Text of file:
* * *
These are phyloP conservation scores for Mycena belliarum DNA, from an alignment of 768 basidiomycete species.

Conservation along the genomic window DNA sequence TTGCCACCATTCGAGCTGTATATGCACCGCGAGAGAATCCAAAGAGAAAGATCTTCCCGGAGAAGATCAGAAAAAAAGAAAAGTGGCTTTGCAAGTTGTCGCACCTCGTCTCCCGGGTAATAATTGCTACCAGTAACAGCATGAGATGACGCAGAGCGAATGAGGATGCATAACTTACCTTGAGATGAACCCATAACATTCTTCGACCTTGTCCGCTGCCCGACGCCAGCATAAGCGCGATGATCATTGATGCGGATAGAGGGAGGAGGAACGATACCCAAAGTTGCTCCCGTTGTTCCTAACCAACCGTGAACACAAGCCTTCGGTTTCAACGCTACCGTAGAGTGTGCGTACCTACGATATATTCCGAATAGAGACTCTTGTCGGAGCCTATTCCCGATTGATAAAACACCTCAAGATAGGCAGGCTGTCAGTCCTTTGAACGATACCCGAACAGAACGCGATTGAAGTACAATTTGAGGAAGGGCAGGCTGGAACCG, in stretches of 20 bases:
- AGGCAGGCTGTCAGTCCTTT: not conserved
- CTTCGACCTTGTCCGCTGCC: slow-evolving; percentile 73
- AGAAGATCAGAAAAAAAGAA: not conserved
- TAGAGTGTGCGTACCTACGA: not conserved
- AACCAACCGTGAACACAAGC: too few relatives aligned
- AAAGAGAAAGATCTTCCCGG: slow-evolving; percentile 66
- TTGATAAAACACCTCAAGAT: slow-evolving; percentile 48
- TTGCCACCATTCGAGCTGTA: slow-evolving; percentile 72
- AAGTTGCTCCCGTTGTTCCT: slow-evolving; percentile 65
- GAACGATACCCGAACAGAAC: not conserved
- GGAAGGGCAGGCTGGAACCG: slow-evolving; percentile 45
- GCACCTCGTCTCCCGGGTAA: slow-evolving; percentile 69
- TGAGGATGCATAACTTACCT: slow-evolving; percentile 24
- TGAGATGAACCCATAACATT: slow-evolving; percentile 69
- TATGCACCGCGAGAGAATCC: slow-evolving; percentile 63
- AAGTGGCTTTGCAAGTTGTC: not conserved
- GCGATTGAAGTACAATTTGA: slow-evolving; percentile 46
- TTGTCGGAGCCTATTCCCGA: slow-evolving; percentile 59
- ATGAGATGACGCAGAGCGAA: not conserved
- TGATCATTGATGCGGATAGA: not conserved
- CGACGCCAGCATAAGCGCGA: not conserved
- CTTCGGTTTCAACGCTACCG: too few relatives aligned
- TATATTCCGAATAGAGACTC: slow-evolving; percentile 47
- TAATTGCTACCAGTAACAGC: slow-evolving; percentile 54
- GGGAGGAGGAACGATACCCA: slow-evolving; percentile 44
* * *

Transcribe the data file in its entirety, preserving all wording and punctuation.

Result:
These are phyloP conservation scores for Mycena belliarum DNA, from an alignment of 768 basidiomycete species.

Conservation along the genomic window DNA sequence TTGCCACCATTCGAGCTGTATATGCACCGCGAGAGAATCCAAAGAGAAAGATCTTCCCGGAGAAGATCAGAAAAAAAGAAAAGTGGCTTTGCAAGTTGTCGCACCTCGTCTCCCGGGTAATAATTGCTACCAGTAACAGCATGAGATGACGCAGAGCGAATGAGGATGCATAACTTACCTTGAGATGAACCCATAACATTCTTCGACCTTGTCCGCTGCCCGACGCCAGCATAAGCGCGATGATCATTGATGCGGATAGAGGGAGGAGGAACGATACCCAAAGTTGCTCCCGTTGTTCCTAACCAACCGTGAACACAAGCCTTCGGTTTCAACGCTACCGTAGAGTGTGCGTACCTACGATATATTCCGAATAGAGACTCTTGTCGGAGCCTATTCCCGATTGATAAAACACCTCAAGATAGGCAGGCTGTCAGTCCTTTGAACGATACCCGAACAGAACGCGATTGAAGTACAATTTGAGGAAGGGCAGGCTGGAACCG, in stretches of 20 bases:
- AGGCAGGCTGTCAGTCCTTT: not conserved
- CTTCGACCTTGTCCGCTGCC: slow-evolving; percentile 73
- AGAAGATCAGAAAAAAAGAA: not conserved
- TAGAGTGTGCGTACCTACGA: not conserved
- AACCAACCGTGAACACAAGC: too few relatives aligned
- AAAGAGAAAGATCTTCCCGG: slow-evolving; percentile 66
- TTGATAAAACACCTCAAGAT: slow-evolving; percentile 48
- TTGCCACCATTCGAGCTGTA: slow-evolving; percentile 72
- AAGTTGCTCCCGTTGTTCCT: slow-evolving; percentile 65
- GAACGATACCCGAACAGAAC: not conserved
- GGAAGGGCAGGCTGGAACCG: slow-evolving; percentile 45
- GCACCTCGTCTCCCGGGTAA: slow-evolving; percentile 69
- TGAGGATGCATAACTTACCT: slow-evolving; percentile 24
- TGAGATGAACCCATAACATT: slow-evolving; percentile 69
- TATGCACCGCGAGAGAATCC: slow-evolving; percentile 63
- AAGTGGCTTTGCAAGTTGTC: not conserved
- GCGATTGAAGTACAATTTGA: slow-evolving; percentile 46
- TTGTCGGAGCCTATTCCCGA: slow-evolving; percentile 59
- ATGAGATGACGCAGAGCGAA: not conserved
- TGATCATTGATGCGGATAGA: not conserved
- CGACGCCAGCATAAGCGCGA: not conserved
- CTTCGGTTTCAACGCTACCG: too few relatives aligned
- TATATTCCGAATAGAGACTC: slow-evolving; percentile 47
- TAATTGCTACCAGTAACAGC: slow-evolving; percentile 54
- GGGAGGAGGAACGATACCCA: slow-evolving; percentile 44